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Cemetery in Claiborne needs help, residents say

Golden West Cemetery Committee president C.E. Scutter and treasurer Lenora Dotson are two Port Gibson residents trying to get the three-acre burial ground cleaned up. (The Vicksburg Post/MELANIE DUNCAN)

[02/05/01] Like Vicksburg, Claiborne County has a historic private cemetery in need of cleaning up.

In Vicksburg, officials awarded a contract in December to clear weeds and brush and partially restore Beulah Cemetery. A years-long effort culminated two years ago in an award of $50,000 in state money for the work.

In Claiborne County, Golden West Cemetery is located on Rodney Road just outside the Port Gibson city limits. It was first used as a burial ground for black residents of the area about 1900, but by about 1970, burials had dwindled and the 3-acre site had grown up in weeds and brambles, said Al Hollingsworth, the Port Gibson Main Street manager who has taken an interest in the cemetery.

Work there will be done by Claiborne County personnel.

“I became interested in Golden West when a white businessman here in Port Gibson said he would pay for a historic marker if someone would clean it up. This was seven or eight years ago,” Hollingsworth said.

Port Gibson resident C.E. Scutter made a request to the Claiborne County Board of Supervisors that piqued the board’s interest.

Scutter said he became interested in Golden West because many people who live in Claiborne County have relatives buried there. “I even have people buried out there,” he said.

At one time, the cemetery was pretty well taken care of, Scutter said.

“But after a couple of senior citizens died out, it sort of went down,” he said.

After the board became interested, said Allen Burrell, the board’s attorney, they adopted a two-pronged approach.

One prong was to ask Rep. America “Chuck” Middleton, who represents Claiborne County and part of Jefferson, to introduce a local and private bill.

The result of that was House Bill 1539 which would authorize Claiborne supervisors to clean up and maintain Golden West, if they decided to do so.

The second line of attack was to go through the Department of Archives and History.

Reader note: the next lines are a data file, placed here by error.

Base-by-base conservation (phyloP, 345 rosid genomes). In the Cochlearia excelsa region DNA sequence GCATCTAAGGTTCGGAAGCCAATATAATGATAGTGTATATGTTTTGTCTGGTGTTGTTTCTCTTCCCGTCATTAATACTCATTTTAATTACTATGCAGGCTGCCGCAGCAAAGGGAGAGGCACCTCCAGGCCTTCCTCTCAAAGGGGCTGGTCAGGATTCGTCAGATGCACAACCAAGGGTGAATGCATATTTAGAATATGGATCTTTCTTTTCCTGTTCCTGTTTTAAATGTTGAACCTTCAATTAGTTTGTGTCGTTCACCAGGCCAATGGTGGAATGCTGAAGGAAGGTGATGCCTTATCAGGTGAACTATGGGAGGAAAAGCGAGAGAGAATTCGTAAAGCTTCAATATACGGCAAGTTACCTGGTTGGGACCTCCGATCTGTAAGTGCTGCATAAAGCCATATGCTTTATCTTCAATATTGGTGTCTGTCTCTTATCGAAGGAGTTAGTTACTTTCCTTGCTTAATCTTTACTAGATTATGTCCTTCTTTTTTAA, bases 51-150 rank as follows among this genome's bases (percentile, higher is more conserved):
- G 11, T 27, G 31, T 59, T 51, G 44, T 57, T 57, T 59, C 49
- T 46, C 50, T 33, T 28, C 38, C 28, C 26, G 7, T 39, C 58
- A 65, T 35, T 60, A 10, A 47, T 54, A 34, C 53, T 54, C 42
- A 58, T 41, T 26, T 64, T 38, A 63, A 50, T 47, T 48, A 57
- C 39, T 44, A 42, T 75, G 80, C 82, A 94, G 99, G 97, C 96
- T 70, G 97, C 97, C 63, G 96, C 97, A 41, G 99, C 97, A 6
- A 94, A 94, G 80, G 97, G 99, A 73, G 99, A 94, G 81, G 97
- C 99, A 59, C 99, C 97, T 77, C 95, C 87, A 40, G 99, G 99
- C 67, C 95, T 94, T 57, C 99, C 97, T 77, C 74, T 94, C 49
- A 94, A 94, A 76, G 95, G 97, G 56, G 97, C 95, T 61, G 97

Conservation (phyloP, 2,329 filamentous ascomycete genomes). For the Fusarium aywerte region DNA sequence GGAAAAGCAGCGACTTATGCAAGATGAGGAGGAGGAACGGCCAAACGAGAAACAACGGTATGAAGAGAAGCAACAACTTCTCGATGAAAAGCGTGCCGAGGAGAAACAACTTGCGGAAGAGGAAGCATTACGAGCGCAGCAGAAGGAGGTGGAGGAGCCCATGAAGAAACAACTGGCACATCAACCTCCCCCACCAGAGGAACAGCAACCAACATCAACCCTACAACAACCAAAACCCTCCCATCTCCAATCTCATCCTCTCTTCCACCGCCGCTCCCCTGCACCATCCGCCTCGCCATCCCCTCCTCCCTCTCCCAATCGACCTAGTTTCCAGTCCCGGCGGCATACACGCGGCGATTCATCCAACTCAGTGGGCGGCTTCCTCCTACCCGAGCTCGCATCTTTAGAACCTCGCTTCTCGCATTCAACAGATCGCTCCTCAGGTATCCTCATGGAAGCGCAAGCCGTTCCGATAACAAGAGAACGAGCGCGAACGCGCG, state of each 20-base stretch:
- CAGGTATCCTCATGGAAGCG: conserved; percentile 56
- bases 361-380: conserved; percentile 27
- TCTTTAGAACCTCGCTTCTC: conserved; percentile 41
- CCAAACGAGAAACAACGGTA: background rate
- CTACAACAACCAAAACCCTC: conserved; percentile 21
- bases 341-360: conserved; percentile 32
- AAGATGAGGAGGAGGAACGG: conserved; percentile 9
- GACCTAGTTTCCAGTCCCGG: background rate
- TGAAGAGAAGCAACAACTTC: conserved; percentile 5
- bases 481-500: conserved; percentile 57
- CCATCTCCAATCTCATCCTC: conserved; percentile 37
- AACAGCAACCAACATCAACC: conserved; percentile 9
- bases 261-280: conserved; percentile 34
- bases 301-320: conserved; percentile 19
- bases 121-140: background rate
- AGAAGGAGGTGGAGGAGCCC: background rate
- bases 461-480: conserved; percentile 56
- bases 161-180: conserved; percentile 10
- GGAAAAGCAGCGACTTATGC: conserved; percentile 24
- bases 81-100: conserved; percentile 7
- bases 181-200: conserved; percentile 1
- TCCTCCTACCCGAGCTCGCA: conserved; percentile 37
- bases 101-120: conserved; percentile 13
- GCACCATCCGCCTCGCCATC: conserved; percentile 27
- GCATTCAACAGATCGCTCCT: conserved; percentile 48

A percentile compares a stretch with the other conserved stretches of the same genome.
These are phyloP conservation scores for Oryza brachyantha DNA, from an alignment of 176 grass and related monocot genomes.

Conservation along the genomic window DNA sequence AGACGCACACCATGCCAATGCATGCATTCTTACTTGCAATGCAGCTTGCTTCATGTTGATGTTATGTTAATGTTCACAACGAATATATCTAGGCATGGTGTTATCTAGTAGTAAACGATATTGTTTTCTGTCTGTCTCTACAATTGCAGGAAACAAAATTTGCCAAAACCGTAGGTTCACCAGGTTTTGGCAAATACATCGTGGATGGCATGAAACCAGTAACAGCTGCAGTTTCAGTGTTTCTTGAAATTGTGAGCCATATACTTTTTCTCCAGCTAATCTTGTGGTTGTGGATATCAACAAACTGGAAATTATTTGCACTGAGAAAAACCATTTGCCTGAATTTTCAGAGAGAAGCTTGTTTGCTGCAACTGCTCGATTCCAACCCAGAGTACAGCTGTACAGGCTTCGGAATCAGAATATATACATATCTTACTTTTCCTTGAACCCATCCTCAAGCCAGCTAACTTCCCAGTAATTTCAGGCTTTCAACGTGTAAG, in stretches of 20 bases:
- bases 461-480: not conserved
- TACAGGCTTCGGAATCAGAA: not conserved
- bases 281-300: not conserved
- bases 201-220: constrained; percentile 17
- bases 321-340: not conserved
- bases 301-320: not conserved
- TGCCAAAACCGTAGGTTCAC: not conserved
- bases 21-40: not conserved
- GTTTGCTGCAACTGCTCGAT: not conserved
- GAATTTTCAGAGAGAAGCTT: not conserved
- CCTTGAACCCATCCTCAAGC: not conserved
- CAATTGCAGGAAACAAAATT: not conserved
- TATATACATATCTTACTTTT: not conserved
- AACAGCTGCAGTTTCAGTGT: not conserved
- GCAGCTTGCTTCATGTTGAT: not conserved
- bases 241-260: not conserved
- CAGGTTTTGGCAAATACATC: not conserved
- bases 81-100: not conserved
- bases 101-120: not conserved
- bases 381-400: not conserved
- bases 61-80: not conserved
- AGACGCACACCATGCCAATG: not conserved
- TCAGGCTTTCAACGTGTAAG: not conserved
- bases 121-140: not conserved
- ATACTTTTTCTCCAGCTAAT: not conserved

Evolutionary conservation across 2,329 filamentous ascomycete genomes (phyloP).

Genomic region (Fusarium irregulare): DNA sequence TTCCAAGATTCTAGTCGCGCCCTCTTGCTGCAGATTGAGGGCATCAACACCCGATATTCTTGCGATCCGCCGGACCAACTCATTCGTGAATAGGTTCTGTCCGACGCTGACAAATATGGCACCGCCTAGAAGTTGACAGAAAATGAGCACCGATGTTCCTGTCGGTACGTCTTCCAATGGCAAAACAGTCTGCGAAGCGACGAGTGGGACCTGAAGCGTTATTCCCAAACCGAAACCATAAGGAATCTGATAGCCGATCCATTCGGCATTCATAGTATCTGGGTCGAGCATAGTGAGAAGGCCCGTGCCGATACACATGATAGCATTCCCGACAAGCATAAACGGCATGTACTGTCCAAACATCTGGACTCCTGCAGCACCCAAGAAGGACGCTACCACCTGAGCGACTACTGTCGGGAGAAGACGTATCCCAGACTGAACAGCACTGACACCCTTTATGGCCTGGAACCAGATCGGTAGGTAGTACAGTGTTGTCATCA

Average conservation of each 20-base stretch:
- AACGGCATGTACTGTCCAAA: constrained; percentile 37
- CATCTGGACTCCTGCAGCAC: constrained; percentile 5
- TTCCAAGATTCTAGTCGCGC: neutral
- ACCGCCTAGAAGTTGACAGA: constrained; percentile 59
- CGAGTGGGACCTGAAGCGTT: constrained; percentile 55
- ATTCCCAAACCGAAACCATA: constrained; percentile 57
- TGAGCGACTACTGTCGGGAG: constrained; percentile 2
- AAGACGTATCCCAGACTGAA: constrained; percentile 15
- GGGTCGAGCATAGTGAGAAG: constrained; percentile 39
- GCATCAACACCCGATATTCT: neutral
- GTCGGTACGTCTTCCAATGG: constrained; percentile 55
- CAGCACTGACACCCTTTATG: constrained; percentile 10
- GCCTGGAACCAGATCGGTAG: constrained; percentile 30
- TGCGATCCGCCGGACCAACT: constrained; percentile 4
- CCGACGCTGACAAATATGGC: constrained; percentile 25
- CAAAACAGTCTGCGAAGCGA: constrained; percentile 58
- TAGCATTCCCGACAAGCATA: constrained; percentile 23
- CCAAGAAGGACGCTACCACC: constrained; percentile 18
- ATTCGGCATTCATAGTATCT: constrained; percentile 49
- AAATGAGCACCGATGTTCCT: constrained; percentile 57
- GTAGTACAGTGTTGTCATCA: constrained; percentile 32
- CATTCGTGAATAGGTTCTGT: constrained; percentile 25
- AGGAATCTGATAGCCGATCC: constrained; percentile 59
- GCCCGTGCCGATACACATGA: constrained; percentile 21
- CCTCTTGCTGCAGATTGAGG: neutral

The second line was the first to bear fruit, said Elbert Hilliard, archives director.

On Jan. 19, the department’s board of trustees took action under a 30-year-old law and issued a certificate of historical significance, Hilliard said.

At the same time, the trustees also granted an exception to one of the criteria set by the board that required that no burial had taken place for at least five years. That was necessary, Hilliard said, because someone was buried in Golden West about three years ago.

“I had to check with Scott McCoy who made the field inspection to make sure it met the criteria in all other ways except that,” he said.

With those facts in hand, the trustees granted the certification which also allows the board of supervisors to clean and maintain the cemetery.

A letter should have already been written to the Claiborne board, Hilliard said, but he had not gotten to it because of illness.

“This needs to be done,” Hollingsworth said. “There are four cemeteries around Port Gibson that are on the National Register and Golden West is one of the four.”

The others are the Catholic Cemetery, the Jewish Cemetery and Wintergreen Cemetery.

He also said Golden West is also listed on a National Park Service map of African American Sites as one of two sites in the Port Gibson area.

Hollingsworth said since the cemetery only dates to about 1900, it may or may not have the historically significant burials of other cemeteries, but it gains historic significance from being a typical example of a burial ground of its type. It also contains grave markers carved from stone as well as others made of concrete with hand etched inscriptions.

Clovis Reed, county administrator, said officials are waiting to receive written confirmation of the Archives and History trustees’ action before moving ahead.

Scutter said he and a few other people have organized and hope to take over beautification and upkeep of Golden West once the county gets it cleaned up.

Isabel Nash, another resident of Port Gibson, said she’s glad the county is authorized to clean up Golden West because she had wanted to bury her mother, whose funeral was last week, in the cemetery but conditions made it impossible.

“We didn’t even try to go in there, it’s so grown up,” she said.

Nash also mentioned the historic nature of the cemetery.

“There are a lot of old tombstones there and it would be a beautiful historic site,” she said, adding she had relatives buried there who were born in the 1800s.